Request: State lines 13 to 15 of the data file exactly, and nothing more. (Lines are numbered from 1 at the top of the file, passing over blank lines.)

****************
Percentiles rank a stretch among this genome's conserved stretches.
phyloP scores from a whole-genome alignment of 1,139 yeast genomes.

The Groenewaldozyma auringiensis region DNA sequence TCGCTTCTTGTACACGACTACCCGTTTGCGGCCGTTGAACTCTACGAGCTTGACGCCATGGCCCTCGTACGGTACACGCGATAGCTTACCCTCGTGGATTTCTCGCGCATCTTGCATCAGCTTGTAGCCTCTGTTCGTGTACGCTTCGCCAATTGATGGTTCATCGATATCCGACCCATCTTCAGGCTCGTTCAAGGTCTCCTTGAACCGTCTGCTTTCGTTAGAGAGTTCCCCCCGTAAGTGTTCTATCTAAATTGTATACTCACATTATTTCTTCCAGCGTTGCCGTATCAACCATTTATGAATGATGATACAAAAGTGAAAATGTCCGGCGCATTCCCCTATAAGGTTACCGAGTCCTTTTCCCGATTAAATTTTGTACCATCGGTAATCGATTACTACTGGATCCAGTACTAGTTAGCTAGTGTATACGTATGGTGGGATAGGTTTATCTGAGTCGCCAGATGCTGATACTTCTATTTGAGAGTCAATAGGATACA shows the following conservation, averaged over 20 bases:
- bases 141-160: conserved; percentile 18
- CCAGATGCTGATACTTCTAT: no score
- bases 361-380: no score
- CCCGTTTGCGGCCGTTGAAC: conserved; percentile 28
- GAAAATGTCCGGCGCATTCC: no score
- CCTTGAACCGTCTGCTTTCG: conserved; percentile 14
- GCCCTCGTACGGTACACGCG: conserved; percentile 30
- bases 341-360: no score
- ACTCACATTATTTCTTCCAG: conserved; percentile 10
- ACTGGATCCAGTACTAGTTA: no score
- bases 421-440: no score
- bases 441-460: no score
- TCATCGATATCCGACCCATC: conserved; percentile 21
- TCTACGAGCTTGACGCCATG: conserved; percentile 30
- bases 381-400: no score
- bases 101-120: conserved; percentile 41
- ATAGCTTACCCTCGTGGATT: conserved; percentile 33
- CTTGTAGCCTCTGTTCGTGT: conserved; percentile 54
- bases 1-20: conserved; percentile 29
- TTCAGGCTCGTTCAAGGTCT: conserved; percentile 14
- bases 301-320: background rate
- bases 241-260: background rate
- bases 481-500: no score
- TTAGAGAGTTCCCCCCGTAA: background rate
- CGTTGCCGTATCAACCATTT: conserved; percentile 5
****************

- ACTGGATCCAGTACTAGTTA: no score
- bases 421-440: no score
- bases 441-460: no score